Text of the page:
Gun Violence in Toronto's Rap Scene
By Akilah James (@ajxmes)
Recently, we have seen numerous amounts of Toronto rappers who have been killed from gun violence. As the numbers keep rising, the city is desperately calling for change.
Toronto lost yet another local rapper by the name of Jay Alexander aka NH$ Jay Jay, which sparked the conversation of the ongoing gun violence not only in the city, but also within Toronto’s rap scene.
Our city’s rap scene is filled with amazing underground artists, yet few have managed to find mainstream success. Many of the artists have gang affiliations due to their proclaimed regions.
For instance, Halal Gang, established in the early 2010s by a group of young kids at Regent Park aspiring to make music. Many members of Halal Gang are artists who put out music for Toronto’s younger generation, but their history tarnished with bloodshed and tragedy.
One of the most influential artists from Halal Gang was Jahvante Smart aka Smoke Dawg, who rose to fame after his single “Trap House.” It grabbed the attention of notable artists such as French Montana and even Drake, who later on included Smart in many of his worldwide tours.
A shooting outside of a Toronto nightclub on the night of June 30th in 2018 claimed the life of Smart when Abdulkadir Handule shot and killed him.
The UpTop Driftwood Crips is a street gang from the Jane & Finch area. Members of the Driftwood Crips ‘claimed’ the surrounding area of Driftwood Avenue as their turf and many members live in the Driftwood Court housing community.
Artists from UpTop joined to create music under the name Uptop Movement Inc producing two joint albums titled “Northside Jane” and “Northside Jane 2” featuring many Jane & Finch artists.
Dimarjio Jenkins aka Houdini, an influential artist from the UpTop movement, quickly became a rising star after his song “Auntie” featuring Why G went viral.
On May 26th 2020, Houdini fell victim to a targeted shooting in Toronto’s Entertainment District and ultimately died from his injuries.
Smoke Dawg and Houdini are just a few of the many Toronto rappers who have been affected by gun violence. Not just a problem affecting Toronto rappers, gun violence it prevalent across the GTA as well.
Newcomers to the rap scene like 18-year old Joel Stennet of Brampton, known as Stenno, had hit verses on songs like “Ibiza” and “Prada Me”. Stennet, also tragically gunned down in 2019. Many say he died far too soon and had the potential to make it big.
While many Toronto rappers are dealing with avoiding gun violence, other members of the Toronto hip-hop community have stepped up to speak out against the troubling amount of gun violence in the city.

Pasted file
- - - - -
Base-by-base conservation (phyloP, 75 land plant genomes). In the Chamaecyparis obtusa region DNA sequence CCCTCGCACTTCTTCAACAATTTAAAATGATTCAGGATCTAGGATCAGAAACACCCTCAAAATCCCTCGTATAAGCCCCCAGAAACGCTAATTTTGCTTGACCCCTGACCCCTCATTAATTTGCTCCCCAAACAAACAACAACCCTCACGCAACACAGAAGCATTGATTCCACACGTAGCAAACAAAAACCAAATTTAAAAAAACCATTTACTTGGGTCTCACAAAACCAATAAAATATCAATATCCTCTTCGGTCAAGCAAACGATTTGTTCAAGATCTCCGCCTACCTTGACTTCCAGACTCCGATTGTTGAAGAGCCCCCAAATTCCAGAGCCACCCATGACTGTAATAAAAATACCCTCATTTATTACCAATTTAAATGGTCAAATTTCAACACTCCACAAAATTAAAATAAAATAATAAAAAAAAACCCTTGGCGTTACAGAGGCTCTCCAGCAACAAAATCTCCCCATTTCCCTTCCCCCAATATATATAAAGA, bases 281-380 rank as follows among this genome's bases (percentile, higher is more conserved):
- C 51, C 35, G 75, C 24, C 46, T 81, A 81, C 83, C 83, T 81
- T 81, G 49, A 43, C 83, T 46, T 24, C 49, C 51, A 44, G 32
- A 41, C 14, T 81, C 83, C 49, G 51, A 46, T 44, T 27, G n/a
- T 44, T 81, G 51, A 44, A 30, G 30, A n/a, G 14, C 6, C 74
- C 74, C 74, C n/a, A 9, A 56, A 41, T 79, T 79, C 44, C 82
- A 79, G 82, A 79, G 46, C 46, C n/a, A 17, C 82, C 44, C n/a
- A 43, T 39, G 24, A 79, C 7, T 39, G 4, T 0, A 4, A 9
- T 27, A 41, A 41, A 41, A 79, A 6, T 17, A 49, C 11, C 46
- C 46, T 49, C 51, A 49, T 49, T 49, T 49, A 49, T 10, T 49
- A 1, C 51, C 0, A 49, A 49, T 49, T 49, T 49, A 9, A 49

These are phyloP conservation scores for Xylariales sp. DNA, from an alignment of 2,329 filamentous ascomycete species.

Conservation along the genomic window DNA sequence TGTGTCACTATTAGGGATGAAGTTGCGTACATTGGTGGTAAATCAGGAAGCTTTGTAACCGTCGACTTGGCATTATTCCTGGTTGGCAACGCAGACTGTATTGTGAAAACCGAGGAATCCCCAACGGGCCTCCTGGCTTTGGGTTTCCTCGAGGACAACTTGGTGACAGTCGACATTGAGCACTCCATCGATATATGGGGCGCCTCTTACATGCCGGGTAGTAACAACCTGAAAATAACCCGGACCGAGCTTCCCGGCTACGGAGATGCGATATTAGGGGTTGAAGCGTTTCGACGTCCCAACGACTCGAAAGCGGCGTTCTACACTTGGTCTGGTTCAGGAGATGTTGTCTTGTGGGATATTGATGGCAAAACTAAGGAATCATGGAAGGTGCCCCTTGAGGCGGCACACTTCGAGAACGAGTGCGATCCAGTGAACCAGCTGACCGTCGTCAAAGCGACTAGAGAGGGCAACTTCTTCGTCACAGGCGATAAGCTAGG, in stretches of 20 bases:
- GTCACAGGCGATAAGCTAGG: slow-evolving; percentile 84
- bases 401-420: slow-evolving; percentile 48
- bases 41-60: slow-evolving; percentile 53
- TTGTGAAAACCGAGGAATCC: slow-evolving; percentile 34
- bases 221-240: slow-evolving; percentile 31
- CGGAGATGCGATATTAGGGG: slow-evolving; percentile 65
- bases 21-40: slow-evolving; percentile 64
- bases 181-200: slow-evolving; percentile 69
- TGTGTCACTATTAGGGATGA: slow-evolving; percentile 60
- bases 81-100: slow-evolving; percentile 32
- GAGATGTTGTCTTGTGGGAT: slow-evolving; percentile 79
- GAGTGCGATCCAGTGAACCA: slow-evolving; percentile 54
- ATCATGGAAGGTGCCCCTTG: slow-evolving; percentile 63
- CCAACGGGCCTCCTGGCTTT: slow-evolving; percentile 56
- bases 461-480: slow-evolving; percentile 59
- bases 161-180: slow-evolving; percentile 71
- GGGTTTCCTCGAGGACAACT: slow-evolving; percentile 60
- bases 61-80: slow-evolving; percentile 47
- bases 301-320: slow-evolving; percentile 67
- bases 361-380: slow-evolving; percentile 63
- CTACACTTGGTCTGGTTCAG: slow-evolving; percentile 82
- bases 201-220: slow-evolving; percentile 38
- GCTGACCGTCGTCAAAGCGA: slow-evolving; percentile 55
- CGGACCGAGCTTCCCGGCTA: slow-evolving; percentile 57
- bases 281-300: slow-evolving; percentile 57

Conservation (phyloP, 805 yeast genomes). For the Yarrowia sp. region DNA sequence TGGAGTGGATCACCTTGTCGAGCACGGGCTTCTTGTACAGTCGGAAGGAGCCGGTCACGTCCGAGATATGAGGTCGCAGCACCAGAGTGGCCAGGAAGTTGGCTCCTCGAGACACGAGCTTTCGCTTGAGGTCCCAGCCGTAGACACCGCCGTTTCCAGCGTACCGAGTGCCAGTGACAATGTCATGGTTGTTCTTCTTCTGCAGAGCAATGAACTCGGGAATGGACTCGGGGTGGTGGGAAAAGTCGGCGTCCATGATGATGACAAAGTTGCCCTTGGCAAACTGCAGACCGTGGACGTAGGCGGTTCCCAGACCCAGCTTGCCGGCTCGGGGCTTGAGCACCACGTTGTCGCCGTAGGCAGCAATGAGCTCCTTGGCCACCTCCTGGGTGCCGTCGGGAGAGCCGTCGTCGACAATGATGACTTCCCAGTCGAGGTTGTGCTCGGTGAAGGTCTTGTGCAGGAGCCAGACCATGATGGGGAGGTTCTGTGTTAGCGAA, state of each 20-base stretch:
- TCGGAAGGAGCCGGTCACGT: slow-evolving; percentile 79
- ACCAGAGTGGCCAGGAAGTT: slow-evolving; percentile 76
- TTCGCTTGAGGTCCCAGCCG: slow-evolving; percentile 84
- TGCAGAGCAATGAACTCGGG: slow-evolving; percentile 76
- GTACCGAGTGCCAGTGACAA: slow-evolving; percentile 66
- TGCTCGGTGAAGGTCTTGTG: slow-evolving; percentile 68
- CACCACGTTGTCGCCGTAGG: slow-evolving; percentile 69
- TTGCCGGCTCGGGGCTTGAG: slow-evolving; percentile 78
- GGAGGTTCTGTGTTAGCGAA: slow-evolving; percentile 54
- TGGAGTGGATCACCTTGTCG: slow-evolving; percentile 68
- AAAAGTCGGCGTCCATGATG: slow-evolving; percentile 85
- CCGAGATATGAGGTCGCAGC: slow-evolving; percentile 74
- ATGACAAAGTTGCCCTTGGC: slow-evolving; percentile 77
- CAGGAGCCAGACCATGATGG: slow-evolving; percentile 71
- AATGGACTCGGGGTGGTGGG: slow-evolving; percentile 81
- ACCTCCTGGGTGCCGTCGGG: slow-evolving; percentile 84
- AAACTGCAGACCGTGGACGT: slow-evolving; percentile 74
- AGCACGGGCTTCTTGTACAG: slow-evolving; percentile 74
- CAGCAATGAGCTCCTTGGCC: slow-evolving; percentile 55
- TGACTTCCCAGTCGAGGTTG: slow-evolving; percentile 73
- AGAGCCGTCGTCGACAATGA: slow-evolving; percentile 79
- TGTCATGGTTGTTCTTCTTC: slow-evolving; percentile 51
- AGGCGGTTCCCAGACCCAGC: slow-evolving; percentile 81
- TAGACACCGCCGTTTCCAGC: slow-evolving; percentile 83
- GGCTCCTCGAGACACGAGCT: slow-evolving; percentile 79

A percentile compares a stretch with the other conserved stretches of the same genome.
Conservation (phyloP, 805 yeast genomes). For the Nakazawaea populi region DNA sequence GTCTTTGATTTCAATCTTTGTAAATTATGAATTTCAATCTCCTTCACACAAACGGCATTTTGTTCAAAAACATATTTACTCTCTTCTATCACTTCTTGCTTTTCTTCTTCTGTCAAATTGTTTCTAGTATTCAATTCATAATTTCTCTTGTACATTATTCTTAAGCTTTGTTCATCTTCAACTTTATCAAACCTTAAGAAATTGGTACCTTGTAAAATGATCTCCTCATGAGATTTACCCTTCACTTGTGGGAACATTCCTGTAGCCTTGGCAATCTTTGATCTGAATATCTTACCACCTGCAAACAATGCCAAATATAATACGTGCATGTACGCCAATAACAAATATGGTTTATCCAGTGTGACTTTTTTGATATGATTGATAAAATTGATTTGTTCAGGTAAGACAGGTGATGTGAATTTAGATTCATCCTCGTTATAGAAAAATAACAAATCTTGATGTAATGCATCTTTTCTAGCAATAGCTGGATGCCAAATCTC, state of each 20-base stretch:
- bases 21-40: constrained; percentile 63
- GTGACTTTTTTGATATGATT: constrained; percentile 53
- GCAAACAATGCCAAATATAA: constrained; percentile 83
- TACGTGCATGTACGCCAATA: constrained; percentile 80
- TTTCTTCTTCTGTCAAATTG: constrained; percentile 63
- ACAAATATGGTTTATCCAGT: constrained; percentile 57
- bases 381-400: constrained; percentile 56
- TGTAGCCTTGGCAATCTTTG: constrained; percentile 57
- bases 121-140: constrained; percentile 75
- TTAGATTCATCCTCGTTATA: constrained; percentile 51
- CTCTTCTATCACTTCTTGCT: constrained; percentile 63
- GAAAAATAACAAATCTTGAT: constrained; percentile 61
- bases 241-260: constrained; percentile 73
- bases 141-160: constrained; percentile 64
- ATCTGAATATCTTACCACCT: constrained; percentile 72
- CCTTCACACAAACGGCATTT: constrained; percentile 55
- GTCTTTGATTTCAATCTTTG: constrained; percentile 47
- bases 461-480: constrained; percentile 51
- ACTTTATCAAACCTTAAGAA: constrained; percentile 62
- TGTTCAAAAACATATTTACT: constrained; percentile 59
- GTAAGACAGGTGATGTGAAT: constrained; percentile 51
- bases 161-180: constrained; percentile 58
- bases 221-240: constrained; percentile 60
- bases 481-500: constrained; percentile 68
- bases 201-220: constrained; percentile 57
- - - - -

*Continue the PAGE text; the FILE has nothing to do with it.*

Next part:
Recently, Maestro Fresh Wes joined other artists JRDN, Bizz Loc, Turk, Roney, and Jellestone to create a song title “Wish I Could” which conveys a unified message of anti-gun violence.
“Collectively we could do something that’s intergenerational for this cause,” Wes says when asked why he decided to be a part of the song. “This is something that’s never been done before, and we could actually bridge gaps.”
The song debuted on all streaming services on October 23rd and has already reached the number ONE spot on Canadian iTunes.
© Dub J | Youtube
“I got a slogan that says, ‘Don’t make records; Make history,’ and that’s what we did,” says Wes. “Hopefully, this will inspire other artists and other communities as well.”
JD Era, another artist on “Wish I Could,” believes that many Toronto artists are idolizing gang activity and that it results in escalated gun violence. “Rap is starting to change, and gun violence is not just a problem in rap, it’s a problem in the entire city,” he says.
“You can’t be a gangster and a rapper. If music is really what you love let it be your passion and separate yourself from that activity and stay focused,” says Era.
Dub J, the man who produced the song, says it inspired him to create the Enough is Enough movement which works to bring national awareness to acts of gun violence in Toronto.
“Whether the record did well or not, we know that it would die off. We needed something that we could continue and keep going with. We’re using our platform and our voices to elevate the great things happening in Toronto” says Dub J.
The proceeds for “Wish I Could” will go back to Toronto communities affected by gun violence. The hope is to raise awareness of the issues and inspire more change in the communities for a better tomorrow.